The event, which includes a discussion on modern slavery, will draw an international collection of government officials and
"This unprecedented gathering of global leaders is a wake-up call to face up to the common threats of climate change and human exploitation," Brown said in a statement Thursday. "This is about the future of humanity and how we as human beings live and treat one another and the natural world around us."
Brown, who once considered a life in the priesthood and spent years in a Jesuit seminary before dropping out, has traveled widely to urge stronger action against the advance of global warming. He spoke at a conference here on Wednesday and told reporters that he wanted to "light a fire" under national leaders.
In an interview this week, Brown said Francis, who urged in a recent encyclical that more effort was needed to fight global warming, was "bringing a moral and theological dimension that adds to the market and political calculations" about climate change.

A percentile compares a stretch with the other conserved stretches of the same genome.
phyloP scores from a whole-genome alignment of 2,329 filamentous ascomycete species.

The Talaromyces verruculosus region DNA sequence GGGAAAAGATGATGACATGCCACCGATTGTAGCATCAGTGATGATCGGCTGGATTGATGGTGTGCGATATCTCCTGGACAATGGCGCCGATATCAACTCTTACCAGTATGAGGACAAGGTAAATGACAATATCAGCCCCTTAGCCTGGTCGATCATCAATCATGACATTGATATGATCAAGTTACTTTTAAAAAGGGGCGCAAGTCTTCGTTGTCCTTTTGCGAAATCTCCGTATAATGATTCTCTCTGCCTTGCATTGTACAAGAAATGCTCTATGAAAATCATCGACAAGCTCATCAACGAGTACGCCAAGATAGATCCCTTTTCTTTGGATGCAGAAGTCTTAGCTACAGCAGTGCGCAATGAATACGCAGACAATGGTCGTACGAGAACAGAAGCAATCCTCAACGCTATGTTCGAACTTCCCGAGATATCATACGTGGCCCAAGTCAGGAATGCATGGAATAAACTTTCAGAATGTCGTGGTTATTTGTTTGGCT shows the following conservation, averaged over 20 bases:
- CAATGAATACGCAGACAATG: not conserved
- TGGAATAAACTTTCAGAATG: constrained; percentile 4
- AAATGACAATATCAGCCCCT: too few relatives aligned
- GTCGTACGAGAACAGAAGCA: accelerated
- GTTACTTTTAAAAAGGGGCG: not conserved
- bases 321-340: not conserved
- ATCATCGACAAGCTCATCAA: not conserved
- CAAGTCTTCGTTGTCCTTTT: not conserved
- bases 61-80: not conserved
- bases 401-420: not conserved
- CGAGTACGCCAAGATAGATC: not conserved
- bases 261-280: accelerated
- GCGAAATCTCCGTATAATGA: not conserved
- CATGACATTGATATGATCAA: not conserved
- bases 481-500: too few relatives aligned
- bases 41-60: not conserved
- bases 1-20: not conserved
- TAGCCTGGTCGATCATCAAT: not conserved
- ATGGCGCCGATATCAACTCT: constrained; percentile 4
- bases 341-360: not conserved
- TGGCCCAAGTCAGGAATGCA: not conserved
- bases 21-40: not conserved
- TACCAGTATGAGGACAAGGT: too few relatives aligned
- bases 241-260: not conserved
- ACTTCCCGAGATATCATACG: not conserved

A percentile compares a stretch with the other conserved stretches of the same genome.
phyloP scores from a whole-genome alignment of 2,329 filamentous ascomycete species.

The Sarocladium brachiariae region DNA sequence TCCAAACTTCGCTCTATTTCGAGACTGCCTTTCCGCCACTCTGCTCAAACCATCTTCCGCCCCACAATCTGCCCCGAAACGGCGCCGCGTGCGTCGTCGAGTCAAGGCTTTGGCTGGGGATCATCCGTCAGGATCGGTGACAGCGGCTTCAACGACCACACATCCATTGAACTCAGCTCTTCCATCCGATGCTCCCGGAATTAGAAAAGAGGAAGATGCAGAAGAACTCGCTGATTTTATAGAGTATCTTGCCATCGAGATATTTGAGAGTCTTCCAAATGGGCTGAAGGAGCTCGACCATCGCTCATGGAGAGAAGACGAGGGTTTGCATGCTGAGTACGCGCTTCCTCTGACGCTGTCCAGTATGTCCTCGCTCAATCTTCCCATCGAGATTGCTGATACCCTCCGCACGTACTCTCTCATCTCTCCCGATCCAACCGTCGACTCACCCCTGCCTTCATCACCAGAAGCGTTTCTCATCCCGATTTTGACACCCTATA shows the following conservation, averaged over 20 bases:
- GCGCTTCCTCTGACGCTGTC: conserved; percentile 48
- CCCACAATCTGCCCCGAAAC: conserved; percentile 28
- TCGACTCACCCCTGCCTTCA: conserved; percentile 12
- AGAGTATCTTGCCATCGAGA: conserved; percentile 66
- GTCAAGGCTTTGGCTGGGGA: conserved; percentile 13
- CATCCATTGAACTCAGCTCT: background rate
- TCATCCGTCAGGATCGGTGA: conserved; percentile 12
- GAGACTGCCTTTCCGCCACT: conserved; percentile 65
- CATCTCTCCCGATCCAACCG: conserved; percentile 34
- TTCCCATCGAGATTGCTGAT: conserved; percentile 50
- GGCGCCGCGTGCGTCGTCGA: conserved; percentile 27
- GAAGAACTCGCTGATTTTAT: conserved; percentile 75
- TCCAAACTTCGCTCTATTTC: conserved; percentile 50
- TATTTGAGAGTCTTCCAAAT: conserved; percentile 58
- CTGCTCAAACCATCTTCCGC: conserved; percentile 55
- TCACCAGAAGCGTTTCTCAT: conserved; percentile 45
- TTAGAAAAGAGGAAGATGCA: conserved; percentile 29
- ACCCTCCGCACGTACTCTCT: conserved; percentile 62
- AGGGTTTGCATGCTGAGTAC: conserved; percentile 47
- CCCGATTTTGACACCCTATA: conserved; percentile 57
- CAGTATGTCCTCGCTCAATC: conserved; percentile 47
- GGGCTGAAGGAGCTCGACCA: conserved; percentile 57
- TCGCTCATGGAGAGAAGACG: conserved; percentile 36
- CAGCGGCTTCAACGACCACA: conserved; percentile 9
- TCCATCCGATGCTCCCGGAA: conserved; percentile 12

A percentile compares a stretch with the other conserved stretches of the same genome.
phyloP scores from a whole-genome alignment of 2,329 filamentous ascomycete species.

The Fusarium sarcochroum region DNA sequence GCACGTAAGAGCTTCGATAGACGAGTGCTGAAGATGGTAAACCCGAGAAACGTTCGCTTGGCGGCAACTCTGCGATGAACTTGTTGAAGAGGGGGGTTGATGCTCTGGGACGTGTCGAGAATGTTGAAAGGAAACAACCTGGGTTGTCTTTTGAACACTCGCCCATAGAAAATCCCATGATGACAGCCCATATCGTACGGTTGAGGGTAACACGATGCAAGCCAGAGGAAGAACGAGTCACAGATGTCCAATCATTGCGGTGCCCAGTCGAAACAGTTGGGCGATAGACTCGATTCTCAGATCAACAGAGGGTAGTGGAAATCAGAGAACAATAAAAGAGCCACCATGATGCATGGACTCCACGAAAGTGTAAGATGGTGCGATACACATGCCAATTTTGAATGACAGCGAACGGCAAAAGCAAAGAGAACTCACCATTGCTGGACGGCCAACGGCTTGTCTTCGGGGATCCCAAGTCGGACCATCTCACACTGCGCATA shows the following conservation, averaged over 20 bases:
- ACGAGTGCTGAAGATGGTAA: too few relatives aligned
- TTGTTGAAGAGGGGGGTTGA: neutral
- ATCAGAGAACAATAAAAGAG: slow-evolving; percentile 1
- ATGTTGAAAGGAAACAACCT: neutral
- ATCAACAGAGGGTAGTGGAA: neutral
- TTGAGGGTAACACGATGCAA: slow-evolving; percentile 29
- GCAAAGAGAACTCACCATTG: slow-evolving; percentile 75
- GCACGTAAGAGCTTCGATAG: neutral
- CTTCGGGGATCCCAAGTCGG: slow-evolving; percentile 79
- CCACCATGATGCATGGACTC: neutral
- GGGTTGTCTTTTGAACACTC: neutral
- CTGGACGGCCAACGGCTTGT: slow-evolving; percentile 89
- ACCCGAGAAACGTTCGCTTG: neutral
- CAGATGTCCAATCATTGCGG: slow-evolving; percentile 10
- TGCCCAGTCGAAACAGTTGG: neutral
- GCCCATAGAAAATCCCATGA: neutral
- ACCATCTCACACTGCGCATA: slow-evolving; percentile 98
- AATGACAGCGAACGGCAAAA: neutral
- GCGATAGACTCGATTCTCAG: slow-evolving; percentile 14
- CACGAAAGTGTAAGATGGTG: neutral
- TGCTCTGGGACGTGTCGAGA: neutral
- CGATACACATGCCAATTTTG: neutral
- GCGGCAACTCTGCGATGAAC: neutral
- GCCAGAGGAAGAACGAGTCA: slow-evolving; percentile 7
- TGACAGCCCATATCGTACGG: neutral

"We face an existential threat to human existence as we know it," he said. "It's not being taken seriously by the vast majority of powerful people. When the pope, as a powerful person, issues this encyclical, it's a helpful addition to the mix."
The pope has expressed concern, however, over cap and trade, a system used in California, Europe and elsewhere to cap polluting emissions by forcing businesses to buy and trade permits for releasing carbon into the atmosphere.
"In no way does it allow for the radical change which present circumstances require," Francis wrote. "Rather, it may simply become a ploy which permits maintaining the excessive consumption of some countries and sectors."
Brown said that the program, created under his predecessor, Republican Gov. Arnold Schwarzenegger, is part of California's successful strategy to combat climate change.
The governor also is promoting legislation, currently pending in the Assembly, that would reduce the use of gasoline, increase energy efficiency and require more electricity from renewable sources.